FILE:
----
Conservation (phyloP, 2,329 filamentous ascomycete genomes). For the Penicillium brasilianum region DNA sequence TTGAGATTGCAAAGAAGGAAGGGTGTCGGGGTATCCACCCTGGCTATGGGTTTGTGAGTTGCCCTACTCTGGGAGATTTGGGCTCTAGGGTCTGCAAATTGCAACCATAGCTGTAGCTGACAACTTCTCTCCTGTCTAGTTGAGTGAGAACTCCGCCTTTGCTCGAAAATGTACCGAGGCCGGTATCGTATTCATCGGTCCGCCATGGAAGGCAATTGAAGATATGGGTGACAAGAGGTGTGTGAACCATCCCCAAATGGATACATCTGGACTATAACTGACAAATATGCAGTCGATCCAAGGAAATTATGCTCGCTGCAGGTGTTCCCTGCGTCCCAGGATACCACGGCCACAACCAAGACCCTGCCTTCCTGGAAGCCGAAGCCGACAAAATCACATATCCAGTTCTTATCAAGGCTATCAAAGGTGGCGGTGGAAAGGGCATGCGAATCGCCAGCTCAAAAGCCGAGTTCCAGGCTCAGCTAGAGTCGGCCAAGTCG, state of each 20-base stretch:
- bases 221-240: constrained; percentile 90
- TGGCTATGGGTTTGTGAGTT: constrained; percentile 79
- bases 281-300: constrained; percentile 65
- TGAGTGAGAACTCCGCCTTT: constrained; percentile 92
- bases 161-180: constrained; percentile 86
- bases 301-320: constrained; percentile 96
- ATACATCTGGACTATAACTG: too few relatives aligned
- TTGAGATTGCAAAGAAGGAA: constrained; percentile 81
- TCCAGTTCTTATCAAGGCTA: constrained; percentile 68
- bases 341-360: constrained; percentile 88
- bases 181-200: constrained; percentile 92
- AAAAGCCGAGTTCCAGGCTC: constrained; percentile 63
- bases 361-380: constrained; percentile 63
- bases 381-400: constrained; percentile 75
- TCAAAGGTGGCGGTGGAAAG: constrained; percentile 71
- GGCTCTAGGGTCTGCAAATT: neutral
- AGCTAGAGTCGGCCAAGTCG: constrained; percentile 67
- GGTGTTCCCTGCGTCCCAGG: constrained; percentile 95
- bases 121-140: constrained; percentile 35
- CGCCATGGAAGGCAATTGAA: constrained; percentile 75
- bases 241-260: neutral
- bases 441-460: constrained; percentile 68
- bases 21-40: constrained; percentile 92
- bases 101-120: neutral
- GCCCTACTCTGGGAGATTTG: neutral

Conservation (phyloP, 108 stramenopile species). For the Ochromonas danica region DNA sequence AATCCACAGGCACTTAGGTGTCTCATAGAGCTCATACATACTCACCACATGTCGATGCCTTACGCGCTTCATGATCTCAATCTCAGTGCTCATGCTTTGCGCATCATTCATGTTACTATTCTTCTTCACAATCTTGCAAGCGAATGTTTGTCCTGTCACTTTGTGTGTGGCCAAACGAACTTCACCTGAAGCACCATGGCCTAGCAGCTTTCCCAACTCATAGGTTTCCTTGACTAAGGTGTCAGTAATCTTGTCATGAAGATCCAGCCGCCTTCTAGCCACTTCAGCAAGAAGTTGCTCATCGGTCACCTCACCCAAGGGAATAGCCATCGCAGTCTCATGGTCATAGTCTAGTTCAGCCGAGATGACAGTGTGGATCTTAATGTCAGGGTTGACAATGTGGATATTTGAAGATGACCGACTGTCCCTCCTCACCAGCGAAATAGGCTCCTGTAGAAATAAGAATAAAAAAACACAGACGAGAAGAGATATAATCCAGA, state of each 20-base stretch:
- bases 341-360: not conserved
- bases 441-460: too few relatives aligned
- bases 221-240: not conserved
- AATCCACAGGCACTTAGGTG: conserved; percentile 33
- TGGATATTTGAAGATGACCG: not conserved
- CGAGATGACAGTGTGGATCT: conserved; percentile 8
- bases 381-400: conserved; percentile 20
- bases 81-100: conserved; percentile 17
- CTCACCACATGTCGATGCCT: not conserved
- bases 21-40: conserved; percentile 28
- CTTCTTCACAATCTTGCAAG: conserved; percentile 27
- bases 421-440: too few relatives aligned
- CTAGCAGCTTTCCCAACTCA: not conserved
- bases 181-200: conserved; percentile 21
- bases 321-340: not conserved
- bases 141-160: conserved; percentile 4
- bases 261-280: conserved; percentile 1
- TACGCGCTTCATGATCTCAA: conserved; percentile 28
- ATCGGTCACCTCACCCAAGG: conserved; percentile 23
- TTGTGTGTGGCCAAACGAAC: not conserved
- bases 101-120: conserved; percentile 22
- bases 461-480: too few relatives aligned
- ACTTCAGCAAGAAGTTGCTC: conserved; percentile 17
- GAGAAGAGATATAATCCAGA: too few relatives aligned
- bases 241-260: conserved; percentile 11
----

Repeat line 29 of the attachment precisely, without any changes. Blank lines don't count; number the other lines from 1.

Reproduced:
- bases 441-460: too few relatives aligned